I have this crazy dream of owning a flat one day? How am I going to do that? All these big wants and small needs. And no childcare after 3:15.
So. Print on demand? Why not? Self publishing? Go for it. This month I’m all about the passive income.
This baby is ready to be taken to her photo shoot so that prints can be made of this. After that she’ll be lovingly wrapped up and sent to the framers.
For this project, I was asked to match the accent colours in the room where this will be displayed. I used a variety of tweeds with flecks of teal and orange that work well with the bright greens and yellow.
Next week I’ll carry on with the second work commissioned by my client. In May I have two more commissions pencilled in.
Spring is shining brilliantly through the window. School holidays start in minutes. I’m so ready for a short break.
Please excuse the bad grammar of my title. It is true, though. I’m not talking about how I make my work. Perhaps it is more accurate to say it’s ridiculous WHERE I work.
As most creative ventures go, mine started out the usual way: At the kitchen table. Ideas generate there. Discussions were made over dinners, glasses of wine, cups of coffee – not all at one sitting but over days, weeks, months, years.
And here I am, years later, still working at my kitchen table. It is no longer a viable solution. I’m storing materials under my bed and my daughter’s bed. The table in the conservatory is heaped with several layers of meters of printed fabric. I’ve grown my business to the gills in here and it’s bursting.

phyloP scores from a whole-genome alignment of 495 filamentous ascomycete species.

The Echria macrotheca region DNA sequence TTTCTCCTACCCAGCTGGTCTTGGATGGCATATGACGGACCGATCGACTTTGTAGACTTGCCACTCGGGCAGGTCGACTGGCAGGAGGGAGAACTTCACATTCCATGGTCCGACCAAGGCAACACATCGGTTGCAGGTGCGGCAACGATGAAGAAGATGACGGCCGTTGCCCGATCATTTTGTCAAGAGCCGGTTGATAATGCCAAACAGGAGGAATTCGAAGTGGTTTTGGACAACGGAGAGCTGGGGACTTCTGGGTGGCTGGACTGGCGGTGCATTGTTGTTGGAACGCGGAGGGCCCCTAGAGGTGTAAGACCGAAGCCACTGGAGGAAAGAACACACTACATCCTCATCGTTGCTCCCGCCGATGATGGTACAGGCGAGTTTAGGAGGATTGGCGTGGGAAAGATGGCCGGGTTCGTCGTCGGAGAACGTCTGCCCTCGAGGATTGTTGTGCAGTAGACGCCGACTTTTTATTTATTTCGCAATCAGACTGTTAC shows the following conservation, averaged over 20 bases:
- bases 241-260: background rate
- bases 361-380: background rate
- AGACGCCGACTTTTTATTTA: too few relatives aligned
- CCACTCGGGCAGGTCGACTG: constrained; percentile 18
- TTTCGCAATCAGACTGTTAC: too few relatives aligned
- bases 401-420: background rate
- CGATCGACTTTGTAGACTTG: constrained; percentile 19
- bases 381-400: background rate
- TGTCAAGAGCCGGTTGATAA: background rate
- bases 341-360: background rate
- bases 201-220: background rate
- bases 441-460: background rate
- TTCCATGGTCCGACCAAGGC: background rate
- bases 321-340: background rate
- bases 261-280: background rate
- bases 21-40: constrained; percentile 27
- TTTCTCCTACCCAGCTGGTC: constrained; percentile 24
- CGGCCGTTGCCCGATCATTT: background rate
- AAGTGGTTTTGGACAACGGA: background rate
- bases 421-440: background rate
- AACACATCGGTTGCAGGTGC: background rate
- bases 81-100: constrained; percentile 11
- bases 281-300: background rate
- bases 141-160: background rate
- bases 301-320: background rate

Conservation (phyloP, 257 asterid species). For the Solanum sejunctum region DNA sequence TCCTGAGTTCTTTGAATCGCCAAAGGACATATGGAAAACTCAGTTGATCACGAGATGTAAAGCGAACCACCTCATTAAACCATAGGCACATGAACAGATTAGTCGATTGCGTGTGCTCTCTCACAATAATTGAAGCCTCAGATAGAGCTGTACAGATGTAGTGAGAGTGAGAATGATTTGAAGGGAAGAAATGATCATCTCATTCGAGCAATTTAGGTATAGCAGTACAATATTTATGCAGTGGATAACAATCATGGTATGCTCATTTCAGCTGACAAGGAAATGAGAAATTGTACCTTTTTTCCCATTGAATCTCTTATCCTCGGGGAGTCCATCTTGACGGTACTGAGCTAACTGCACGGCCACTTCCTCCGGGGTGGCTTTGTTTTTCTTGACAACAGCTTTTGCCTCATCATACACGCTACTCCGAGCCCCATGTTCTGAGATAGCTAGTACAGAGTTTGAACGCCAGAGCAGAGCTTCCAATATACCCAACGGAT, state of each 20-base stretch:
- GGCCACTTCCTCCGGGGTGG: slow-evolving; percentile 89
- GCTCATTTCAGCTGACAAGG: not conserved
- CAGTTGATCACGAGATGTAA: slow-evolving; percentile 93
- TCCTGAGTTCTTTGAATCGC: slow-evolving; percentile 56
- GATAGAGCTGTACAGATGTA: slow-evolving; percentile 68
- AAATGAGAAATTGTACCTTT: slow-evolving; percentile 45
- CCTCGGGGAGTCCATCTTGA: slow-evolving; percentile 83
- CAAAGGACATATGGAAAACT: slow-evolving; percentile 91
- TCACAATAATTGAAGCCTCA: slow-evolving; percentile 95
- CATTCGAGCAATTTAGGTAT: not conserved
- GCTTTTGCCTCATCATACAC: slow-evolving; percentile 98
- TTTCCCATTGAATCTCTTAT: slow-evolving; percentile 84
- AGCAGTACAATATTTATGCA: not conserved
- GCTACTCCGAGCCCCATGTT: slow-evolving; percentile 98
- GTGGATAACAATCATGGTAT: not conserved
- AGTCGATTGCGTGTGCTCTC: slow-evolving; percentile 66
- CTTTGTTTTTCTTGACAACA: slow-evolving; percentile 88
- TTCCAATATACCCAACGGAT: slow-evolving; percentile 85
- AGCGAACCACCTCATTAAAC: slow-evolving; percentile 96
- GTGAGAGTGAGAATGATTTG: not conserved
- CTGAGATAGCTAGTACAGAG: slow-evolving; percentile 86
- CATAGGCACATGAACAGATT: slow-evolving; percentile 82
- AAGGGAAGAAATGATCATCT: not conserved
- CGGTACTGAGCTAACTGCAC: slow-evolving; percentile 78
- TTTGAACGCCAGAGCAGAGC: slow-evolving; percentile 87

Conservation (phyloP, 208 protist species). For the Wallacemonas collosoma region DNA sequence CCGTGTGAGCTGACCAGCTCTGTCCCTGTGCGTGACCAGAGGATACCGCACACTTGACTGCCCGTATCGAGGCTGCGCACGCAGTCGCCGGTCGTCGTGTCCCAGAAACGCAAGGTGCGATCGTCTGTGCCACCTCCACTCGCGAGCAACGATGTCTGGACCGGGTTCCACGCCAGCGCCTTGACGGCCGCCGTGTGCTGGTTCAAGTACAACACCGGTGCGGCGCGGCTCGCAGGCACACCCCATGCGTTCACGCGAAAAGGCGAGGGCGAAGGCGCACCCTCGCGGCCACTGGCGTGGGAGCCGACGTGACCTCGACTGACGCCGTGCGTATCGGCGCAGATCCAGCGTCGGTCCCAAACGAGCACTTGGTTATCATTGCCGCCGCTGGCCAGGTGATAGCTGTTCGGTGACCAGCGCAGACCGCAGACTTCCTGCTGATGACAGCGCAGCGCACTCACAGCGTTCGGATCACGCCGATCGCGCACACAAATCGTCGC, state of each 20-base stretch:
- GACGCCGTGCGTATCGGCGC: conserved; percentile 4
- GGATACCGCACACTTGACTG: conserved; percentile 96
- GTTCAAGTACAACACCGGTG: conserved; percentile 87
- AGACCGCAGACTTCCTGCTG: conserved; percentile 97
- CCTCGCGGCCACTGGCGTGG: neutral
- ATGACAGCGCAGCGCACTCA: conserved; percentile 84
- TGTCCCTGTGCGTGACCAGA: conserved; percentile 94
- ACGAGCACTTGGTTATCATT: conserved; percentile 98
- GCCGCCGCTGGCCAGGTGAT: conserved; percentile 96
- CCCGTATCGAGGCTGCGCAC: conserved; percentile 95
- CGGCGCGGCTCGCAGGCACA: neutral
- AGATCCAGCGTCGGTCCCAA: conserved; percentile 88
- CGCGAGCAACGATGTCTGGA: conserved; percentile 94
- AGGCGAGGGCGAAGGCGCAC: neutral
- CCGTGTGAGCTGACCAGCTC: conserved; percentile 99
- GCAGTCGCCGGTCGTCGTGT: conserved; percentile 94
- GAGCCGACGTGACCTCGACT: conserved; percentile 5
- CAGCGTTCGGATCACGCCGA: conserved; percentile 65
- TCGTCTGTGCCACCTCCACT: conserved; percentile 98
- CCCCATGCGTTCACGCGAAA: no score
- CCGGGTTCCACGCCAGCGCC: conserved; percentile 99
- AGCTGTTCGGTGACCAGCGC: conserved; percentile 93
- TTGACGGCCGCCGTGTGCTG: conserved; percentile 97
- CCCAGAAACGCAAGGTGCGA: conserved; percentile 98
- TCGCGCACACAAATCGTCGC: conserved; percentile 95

I try to think of the perks of this arrangement. I can pull out the work at whatever hour and go. Downside: I’m always surrounded by work.
I’ve started looking in earnest for studio space. Tricky thing, though, is finding something close enough to home and school so I can do all the things that my life and the people in it require. There are opportunities in empty shops schemes but none of them are in my ‘hood.
The search continues….as does this commission.
The two watercolour pieces at the beginning of this post were made for two charity art auctions: Rock Trust and Art in Healthcare.
Over the last three weeks I have been creating sketches, choosing colours, creating ink drawings for screens and finally, ordering screens of the work to be used in the next stage of creating these two pieces for commission. Yes, that was a lot crammed into one sentence as a lot of work has been crammed into three weeks.